172. Even if all anthropogenic GHG emissions ceased today (extremely unlikely because of paths accepted by our generation that almost necessarily engage next generations to keep on with unsustainable practices), the climate would continue to change for many centuries until a new global equilibrium could be reached. Continuing sea-level rise in the coming centuries will, for instance, almost inevitably flood most of the cultural heritage of mankind. See, for instance, Deliang BRUAER et al., “Introduction”, IPCC, supra note 1, 119 at 128–9.

173. See Nordhaus, supra note 128.

174. See Statement of Chancellor Konrad Adenauer to the Bundestag on 27 September 1951 concerning the attitude of the German Federal Republic toward the Jews, reproduced in SCHWEITZER, C.C., ed., Politics and Government in Germany, 1944–1994: Basic Documents (Providence: Berghahn, 1995), at 123 : “The unmentionable crimes committed in the name of the German people demand a moral and material restitution” [emphasis added]. Adenauer thus insisted that these crimes were committed despite the opposition of the majority of the Germany people.

175. This would apply for instance to confiscation of the Amerindian or Palestinian lands, from which peoples draw a benefit even in the absence of any personal responsibility.

176. See generally, BARKAN, Elazar, The Guilt of Nations: Restitution and Negotiating Historical Injustices (New York: Norton, 2000). A parallel can be drawn with measures promoting education on climate change. See infra note 184.

177. Limitations of reparations for historical emissions could also partly be justified in relation to the characterization of states’ obligations under the no-harm principle. If the no-harm principle only gives rise to a due diligence obligation, state responsibility should not arise in relation to excessive GHG emissions which predate the emergence of a scientific consensus on the anthropogenic cause of climate change. See discussion in Mayer, supra note 8, para. 25.

178. GOODIN, Robert E., “Selling Environmental Indulgences” (1994) 47 Kyklos 573 at 575 .

179. This might appear as an extraordinarily unambitious objective, except that it is already well beyond the current agreements or negotiations.

180. See, for instance, Luxembourg Agreement, supra note 87; and, more generally, Barkan, supra note 176.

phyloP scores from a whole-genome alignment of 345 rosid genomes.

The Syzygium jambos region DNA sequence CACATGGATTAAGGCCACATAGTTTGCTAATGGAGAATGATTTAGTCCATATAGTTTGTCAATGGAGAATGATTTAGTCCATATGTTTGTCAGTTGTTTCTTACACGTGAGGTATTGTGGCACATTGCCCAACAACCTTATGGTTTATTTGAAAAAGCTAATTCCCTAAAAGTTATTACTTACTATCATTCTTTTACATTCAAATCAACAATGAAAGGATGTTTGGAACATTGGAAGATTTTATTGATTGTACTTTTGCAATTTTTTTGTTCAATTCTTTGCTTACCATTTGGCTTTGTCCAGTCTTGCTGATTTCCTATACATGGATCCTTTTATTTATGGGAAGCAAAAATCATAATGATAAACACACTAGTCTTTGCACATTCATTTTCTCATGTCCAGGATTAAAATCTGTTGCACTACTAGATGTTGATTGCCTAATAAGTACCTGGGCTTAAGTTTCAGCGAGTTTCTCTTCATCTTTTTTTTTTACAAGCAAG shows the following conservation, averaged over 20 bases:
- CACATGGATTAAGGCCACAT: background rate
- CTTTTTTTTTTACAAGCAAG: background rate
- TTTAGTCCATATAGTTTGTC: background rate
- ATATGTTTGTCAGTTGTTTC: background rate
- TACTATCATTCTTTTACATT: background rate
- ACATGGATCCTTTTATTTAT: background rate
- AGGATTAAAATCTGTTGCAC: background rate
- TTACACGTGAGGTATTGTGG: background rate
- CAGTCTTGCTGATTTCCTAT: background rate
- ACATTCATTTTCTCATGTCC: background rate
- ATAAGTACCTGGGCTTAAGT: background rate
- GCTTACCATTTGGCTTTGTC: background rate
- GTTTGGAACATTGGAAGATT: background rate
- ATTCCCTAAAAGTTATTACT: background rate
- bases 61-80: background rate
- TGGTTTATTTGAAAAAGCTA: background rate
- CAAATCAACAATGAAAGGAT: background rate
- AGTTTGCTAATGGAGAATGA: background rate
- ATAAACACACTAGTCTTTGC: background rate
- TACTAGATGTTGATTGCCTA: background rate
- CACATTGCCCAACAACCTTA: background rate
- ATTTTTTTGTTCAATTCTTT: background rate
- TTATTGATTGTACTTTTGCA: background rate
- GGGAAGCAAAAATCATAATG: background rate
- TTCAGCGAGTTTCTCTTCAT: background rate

181. BAKIR, Caner, “Policy Entrepreneurship and Institutional Change: Multilevel Governance of Central Banking Reform” (2009) 22 Governance 571 ; MINTROM, Michael and NORMAN, Phillipa, “Policy Entrepreneurship and Policy Change” (2009) 37 Policy Studies Journal 649 .

182. FINNEMORE, Martha and SIKKINK, Kathryn, “International Norm Dynamics and Political Change” (1998) 52 International Organization 887 ; JOHNSTONE, Ian, “The Secretary-General as Norm Entrepreneur” in Simon CHESTERMAN, ed., Secretary or General: The UN Secretary-General in World Politics (Cambridge: Cambridge University Press, 2007), 123 ; WEXLER, Lesley, “The International Deployment of Shame, Second-Best Responses, and Norm Entrepreneurship: The Campaign to Ban Landmines and the Landmine Ban Treaty” (2003) 20 Arizona Journal of International and Comparative Law 561 .

183. See Section II.C.

184. See e.g. UNFCCC, supra note 10, art. 6(a)(i); Kyoto Protocol, supra note 10, art. 10(e); and decision 19/CP.20, “The Lima Ministerial Declaration on Education and Awareness-raising” (2014).

185. Draft Articles on State Responsibility, supra note 12, art. 31(1).

186. First Reading of the Draft Articles on State Responsibility, supra note 73, commentary under art. 48, at para. 8(a).

187. See, in particular, UN Charter, supra note 132, art. 1.

188. See e.g. ALLEN, B.E., “The Use of Non-pecuniary Remedies in WTO Dispute Settlement: Lessons from Arbitral Practitioners” in M.E. SCHNEIDER and J. KNOLL, eds., Performance as a Remedy: Non-Monetary Relief in International Arbitration (Huntington: Swiss Arbitration Association and Juris, 2011), 281 at 299 ; Summary Records of the 2399th meeting of the International Law Commission, UN Doc. A/CN.4/SR.2399 (1995), at para. 24.

189. Factory at Chorzów, P.C.I.J. Ser. A No. 17, at 47.

190. Opinion in the Lusitania Cases, decision of 1 November 1923, VII Reports of International Arbitral Awards 32, 39: “The remedy should be commensurate with the loss, so that the injured party may be made whole.”

191. See SHARPE, S., “The Idea of Reparation” in G. JOHNSTONE and D.W. van NEES, eds., Handbook of Restorative Justice (Cullompton: Willan, 2007), at 26 .

192. SHELTON, D., “Righting Wrongs: Reparations in the Articles on State Responsibility” (2002) 96 American Journal of International Law 833 at 845 .

193. See supra note 149.

194. See, however, Tomuschat, supra note 84 at 293. Tomuschat noted that, in the determination of war reparations, “account was always taken of the actual capacity to pay”.

195. On the case of Application of the Convention on the Prevention and Punishment of the Crime of Genocide, see supra note 131.

196. US Senate, 105th Cong., 143 Cong. Rec. S8117 (25 July 1997). Senator Byrd also proclaimed: “the time for pointing fingers is over.” The present paper is an argument about how to bring the time for pointing fingers to an end, through a reasonable offer of reparations.

* LLM (McGill), MA Pol Sci. (Sciences Po Lyon); Associate Professor, Wuhan University Institute of International Law, and PhD candidate, National University of Singapore; . The ideas leading to this paper developed during a visiting doctoral fellowship at the Faculty of Law of the University of Tel Aviv in the winter of 2014–15, as part of the Global Trust “Sovereigns as Trustees of Humanity” Project. I greatly benefited from comments from, among others, Eyal Benvenisti, Aravind Ganesh, Ayelet Banai, Mikko Rajavuori, Mirjam Streng, Myriam Feinberg, Natalie Davidson, and Sivan Shlomo Agon.

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Asian Journal of International Law